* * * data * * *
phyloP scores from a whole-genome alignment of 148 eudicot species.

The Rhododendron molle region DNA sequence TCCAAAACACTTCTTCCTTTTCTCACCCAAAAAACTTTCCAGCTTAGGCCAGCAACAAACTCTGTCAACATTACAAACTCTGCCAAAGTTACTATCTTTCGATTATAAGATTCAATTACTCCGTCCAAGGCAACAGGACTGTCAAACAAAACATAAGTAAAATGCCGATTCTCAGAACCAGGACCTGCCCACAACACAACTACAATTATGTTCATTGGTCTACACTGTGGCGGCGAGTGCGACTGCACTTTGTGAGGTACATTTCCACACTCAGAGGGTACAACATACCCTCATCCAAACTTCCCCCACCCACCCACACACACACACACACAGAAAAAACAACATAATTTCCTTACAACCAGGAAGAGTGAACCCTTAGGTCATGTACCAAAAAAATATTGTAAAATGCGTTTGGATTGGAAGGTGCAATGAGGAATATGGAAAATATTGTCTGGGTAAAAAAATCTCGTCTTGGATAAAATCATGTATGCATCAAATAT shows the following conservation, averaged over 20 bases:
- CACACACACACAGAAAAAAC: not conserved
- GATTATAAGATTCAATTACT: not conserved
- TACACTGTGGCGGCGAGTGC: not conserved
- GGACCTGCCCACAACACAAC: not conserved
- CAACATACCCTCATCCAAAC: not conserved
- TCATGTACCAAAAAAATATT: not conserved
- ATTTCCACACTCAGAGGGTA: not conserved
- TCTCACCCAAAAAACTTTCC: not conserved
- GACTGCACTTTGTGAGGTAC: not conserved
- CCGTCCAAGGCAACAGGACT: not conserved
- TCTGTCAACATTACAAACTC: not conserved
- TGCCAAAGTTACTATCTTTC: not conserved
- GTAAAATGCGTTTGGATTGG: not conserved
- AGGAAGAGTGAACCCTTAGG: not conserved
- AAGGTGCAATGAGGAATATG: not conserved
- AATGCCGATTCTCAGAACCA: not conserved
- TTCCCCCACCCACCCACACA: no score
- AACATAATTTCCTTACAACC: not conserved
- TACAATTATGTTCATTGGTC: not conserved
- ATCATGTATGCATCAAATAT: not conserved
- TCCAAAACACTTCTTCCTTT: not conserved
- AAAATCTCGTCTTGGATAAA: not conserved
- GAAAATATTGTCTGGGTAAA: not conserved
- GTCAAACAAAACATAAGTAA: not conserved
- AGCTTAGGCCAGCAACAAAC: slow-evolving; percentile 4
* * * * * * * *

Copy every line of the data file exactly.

phyloP scores from a whole-genome alignment of 148 eudicot species.

The Rhododendron molle region DNA sequence TCCAAAACACTTCTTCCTTTTCTCACCCAAAAAACTTTCCAGCTTAGGCCAGCAACAAACTCTGTCAACATTACAAACTCTGCCAAAGTTACTATCTTTCGATTATAAGATTCAATTACTCCGTCCAAGGCAACAGGACTGTCAAACAAAACATAAGTAAAATGCCGATTCTCAGAACCAGGACCTGCCCACAACACAACTACAATTATGTTCATTGGTCTACACTGTGGCGGCGAGTGCGACTGCACTTTGTGAGGTACATTTCCACACTCAGAGGGTACAACATACCCTCATCCAAACTTCCCCCACCCACCCACACACACACACACACAGAAAAAACAACATAATTTCCTTACAACCAGGAAGAGTGAACCCTTAGGTCATGTACCAAAAAAATATTGTAAAATGCGTTTGGATTGGAAGGTGCAATGAGGAATATGGAAAATATTGTCTGGGTAAAAAAATCTCGTCTTGGATAAAATCATGTATGCATCAAATAT shows the following conservation, averaged over 20 bases:
- CACACACACACAGAAAAAAC: not conserved
- GATTATAAGATTCAATTACT: not conserved
- TACACTGTGGCGGCGAGTGC: not conserved
- GGACCTGCCCACAACACAAC: not conserved
- CAACATACCCTCATCCAAAC: not conserved
- TCATGTACCAAAAAAATATT: not conserved
- ATTTCCACACTCAGAGGGTA: not conserved
- TCTCACCCAAAAAACTTTCC: not conserved
- GACTGCACTTTGTGAGGTAC: not conserved
- CCGTCCAAGGCAACAGGACT: not conserved
- TCTGTCAACATTACAAACTC: not conserved
- TGCCAAAGTTACTATCTTTC: not conserved
- GTAAAATGCGTTTGGATTGG: not conserved
- AGGAAGAGTGAACCCTTAGG: not conserved
- AAGGTGCAATGAGGAATATG: not conserved
- AATGCCGATTCTCAGAACCA: not conserved
- TTCCCCCACCCACCCACACA: no score
- AACATAATTTCCTTACAACC: not conserved
- TACAATTATGTTCATTGGTC: not conserved
- ATCATGTATGCATCAAATAT: not conserved
- TCCAAAACACTTCTTCCTTT: not conserved
- AAAATCTCGTCTTGGATAAA: not conserved
- GAAAATATTGTCTGGGTAAA: not conserved
- GTCAAACAAAACATAAGTAA: not conserved
- AGCTTAGGCCAGCAACAAAC: slow-evolving; percentile 4